An African mosquito species with a deadly capacity to transmit malaria has a perplexing evolutionary history, according to discovery by researchers at the Fralin Life Science Institute at Virginia Tech.
Closely related African mosquito species originated the ability to transmit human malaria multiple times during their recent evolution, according to a study published this week in PLoS Pathogens by Igor Sharakhov, an associate professor of entomology in the College of Agriculture and Life Sciences, and Maryam Kamali of Tehran, Iran, a PhD student in the department of entomology.
The discovery could have implications for malaria control by enabling researchers to detect and target specific genetic changes associated with the capacity to transmit a parasite.
Malaria causes as many as 907,000 deaths each year, mostly among children in sub-Saharan Africa. Anopheles mosquitoes, which bite mainly between dusk and dawn, transmit human malaria by spreading Plasmodium parasites that multiply in the human liver and infect red blood cells. But of the more than 400 species of mosquito belonging to the Anopheles genus, only about 20 are effective vectors of human malaria, according to the World Health Organization.
The most dangerous of these is the Anopheles gambiae mosquito species, one of seven in the Anopheles gambiae complex, which was thought to have recently evolved the ability to transmit malaria. However, Virginia Tech scientists' discoveries suggest that this species is actually genetically linked to an older, ancestral lineage.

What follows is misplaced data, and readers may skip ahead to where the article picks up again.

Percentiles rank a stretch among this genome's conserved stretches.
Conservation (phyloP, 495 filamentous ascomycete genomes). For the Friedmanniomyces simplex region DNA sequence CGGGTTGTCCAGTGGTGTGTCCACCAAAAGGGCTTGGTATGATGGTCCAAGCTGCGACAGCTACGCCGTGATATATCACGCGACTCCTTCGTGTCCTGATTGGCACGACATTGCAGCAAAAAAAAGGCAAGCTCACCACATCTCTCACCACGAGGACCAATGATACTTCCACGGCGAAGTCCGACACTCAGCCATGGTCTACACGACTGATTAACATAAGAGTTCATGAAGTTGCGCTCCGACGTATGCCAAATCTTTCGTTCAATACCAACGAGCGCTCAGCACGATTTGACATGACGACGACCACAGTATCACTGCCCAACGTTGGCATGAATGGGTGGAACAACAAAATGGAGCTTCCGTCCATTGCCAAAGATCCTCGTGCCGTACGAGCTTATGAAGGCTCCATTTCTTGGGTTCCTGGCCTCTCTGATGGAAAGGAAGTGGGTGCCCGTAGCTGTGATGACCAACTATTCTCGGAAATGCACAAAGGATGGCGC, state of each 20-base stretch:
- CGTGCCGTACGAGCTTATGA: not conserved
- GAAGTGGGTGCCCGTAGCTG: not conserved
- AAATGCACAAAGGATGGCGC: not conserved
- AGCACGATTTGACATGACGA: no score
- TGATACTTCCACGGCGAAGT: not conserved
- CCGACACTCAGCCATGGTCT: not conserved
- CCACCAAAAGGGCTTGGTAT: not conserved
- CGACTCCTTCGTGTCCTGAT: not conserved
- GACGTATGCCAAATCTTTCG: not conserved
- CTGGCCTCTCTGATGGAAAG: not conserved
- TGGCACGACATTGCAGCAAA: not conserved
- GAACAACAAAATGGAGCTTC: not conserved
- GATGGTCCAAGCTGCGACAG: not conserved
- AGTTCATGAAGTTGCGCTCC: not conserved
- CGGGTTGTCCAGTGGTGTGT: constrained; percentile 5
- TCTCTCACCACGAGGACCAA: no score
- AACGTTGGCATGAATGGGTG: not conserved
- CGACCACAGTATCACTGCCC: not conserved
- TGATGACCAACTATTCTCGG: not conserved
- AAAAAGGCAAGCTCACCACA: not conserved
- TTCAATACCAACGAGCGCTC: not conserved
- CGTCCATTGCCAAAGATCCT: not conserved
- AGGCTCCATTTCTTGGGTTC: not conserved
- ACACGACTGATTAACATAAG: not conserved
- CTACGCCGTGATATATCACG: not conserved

Scientists used chromosomal analysis to compare gene arrangements for mosquitoes both inside and outside the Anopheles gambiae family to trace the evolutionary connections.
"The outside species served as a reference group for understanding the evolutionary relationship among Anopheles gambiae mosquitoes," Kamali says. "Our goal was to determine how different species arose in the Anopheles gambiae complex, as they all look identical, but have different behaviors and capacities to transmit human malaria."
When resolving the Anopheles gambiae evolutionary history, the scientists identified breaks in DNA that lead to new chromosomal arrangements, and used these rearrangements to demonstrate the repeated evolution of the ability to transmit a parasite, in a back-and-forth fashion.
"This curious stop-and-go flexibility could help us to better understand the nature of the mosquito's capacity to transmit malaria, and calls into question what is driving the genetic flexibility," Sharakhov says.
The discovery is innovative in the field of genetics research.
"The surprising aspect of the paper is the proposal of an ancestral and relatively ancient 2La polymorphism which arose in a hypothetical ancestor and has been maintained in Anopheles gambiae ever since," says Nora Besansky, the Rev. John Cardinal O'Hara C.S.C. professor of biological sciences at the University of Notre Dame, who was not involved in the study. "If confirmed, this would certainly lend novel insight into the evolutionary dynamics of chromosomal inversions in general, not only in mosquitoes."
The research was reported in PLoS Pathogens on Oct. 4. Ai Xia, a former PhD student of Sharakhov, and Zhijian Tu, professor of biochemistry in the College of Agriculture and Life Sciences, are co-authors.